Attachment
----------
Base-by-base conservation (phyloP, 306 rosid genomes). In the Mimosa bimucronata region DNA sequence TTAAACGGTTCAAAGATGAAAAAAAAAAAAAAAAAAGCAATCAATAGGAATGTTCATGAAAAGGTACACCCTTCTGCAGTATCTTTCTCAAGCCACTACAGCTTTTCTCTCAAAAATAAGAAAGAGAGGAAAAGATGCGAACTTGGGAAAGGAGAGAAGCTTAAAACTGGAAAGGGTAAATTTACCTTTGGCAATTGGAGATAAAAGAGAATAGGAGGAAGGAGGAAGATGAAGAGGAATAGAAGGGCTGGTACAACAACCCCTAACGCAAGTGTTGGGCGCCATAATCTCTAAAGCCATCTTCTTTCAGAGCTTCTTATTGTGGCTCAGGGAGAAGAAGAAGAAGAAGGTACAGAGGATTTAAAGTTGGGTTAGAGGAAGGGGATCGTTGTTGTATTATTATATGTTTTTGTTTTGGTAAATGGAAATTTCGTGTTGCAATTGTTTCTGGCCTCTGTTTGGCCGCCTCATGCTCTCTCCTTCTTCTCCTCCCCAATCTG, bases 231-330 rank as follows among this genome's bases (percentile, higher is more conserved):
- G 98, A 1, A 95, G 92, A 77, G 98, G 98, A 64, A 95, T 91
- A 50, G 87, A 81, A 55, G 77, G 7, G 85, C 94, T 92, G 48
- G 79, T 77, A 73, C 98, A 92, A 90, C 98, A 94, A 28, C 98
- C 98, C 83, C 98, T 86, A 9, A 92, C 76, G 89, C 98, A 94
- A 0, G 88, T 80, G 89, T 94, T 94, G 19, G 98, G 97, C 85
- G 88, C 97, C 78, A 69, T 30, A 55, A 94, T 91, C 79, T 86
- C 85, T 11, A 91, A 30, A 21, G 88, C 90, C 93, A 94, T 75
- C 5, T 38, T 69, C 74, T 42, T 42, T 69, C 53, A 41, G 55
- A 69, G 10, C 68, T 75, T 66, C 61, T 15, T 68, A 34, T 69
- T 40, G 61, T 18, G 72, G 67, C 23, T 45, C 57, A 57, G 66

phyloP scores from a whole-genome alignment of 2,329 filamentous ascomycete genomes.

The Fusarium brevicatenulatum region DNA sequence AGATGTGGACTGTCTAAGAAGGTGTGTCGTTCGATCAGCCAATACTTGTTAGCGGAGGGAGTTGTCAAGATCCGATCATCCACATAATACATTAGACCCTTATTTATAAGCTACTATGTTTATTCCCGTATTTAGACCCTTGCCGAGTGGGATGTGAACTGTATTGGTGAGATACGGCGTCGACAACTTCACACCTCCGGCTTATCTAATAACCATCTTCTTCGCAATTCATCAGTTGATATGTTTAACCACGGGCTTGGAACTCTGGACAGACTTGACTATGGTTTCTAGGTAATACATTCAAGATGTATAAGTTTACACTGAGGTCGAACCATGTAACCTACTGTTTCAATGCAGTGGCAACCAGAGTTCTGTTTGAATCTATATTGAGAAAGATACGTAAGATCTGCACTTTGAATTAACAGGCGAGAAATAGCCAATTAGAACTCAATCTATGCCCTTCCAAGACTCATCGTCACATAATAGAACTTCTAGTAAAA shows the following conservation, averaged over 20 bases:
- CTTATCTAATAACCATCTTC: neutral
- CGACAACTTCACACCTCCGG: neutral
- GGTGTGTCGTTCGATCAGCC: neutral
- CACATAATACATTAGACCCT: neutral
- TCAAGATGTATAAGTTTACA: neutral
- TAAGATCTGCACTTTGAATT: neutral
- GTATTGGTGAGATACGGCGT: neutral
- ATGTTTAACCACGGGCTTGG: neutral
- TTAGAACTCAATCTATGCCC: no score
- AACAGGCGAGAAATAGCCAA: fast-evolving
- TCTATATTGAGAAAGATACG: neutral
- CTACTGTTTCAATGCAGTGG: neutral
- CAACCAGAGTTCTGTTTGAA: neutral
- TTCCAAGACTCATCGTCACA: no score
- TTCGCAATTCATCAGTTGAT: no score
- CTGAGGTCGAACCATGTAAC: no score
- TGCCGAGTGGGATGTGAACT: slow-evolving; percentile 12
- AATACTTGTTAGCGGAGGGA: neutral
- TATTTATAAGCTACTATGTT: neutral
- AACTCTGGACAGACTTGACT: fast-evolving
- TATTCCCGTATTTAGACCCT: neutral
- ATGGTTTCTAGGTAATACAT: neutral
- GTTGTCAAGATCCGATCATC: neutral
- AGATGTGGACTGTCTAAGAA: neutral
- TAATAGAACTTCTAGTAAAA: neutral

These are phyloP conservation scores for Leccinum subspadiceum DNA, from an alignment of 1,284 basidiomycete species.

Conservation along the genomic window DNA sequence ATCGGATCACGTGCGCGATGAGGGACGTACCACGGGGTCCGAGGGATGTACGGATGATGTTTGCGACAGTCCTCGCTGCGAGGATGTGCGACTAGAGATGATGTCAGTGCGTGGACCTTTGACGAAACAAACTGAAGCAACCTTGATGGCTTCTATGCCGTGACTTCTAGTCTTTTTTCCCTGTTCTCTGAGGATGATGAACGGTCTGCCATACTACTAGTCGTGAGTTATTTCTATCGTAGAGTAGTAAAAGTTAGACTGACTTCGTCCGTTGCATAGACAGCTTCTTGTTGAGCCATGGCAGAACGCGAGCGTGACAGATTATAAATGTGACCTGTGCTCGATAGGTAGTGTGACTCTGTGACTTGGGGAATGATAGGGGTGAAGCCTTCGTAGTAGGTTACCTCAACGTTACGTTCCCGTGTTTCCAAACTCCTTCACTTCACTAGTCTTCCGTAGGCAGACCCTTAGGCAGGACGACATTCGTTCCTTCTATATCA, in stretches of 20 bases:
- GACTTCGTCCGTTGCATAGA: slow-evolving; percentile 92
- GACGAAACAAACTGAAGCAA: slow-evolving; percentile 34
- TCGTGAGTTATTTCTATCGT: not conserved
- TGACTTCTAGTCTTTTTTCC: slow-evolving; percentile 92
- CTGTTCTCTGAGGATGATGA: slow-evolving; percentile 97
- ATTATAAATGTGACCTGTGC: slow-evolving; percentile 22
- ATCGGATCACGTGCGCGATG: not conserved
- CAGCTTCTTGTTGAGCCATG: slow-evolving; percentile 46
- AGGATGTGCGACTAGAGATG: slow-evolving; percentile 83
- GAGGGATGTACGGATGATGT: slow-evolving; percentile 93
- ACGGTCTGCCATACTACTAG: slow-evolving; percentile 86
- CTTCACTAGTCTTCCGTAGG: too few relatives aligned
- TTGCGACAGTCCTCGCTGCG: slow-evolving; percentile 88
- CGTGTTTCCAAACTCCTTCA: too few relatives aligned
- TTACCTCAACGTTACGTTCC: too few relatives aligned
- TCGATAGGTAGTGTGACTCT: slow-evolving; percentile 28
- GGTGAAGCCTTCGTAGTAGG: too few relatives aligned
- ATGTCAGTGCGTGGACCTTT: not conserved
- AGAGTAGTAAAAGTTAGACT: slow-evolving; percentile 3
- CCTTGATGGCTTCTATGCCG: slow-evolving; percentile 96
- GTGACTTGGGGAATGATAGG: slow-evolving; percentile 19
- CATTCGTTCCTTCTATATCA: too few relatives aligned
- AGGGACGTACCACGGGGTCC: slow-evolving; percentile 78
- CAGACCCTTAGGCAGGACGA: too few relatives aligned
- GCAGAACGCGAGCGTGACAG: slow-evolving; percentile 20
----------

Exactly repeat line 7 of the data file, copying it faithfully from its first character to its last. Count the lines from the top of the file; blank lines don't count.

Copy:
- G 88, C 97, C 78, A 69, T 30, A 55, A 94, T 91, C 79, T 86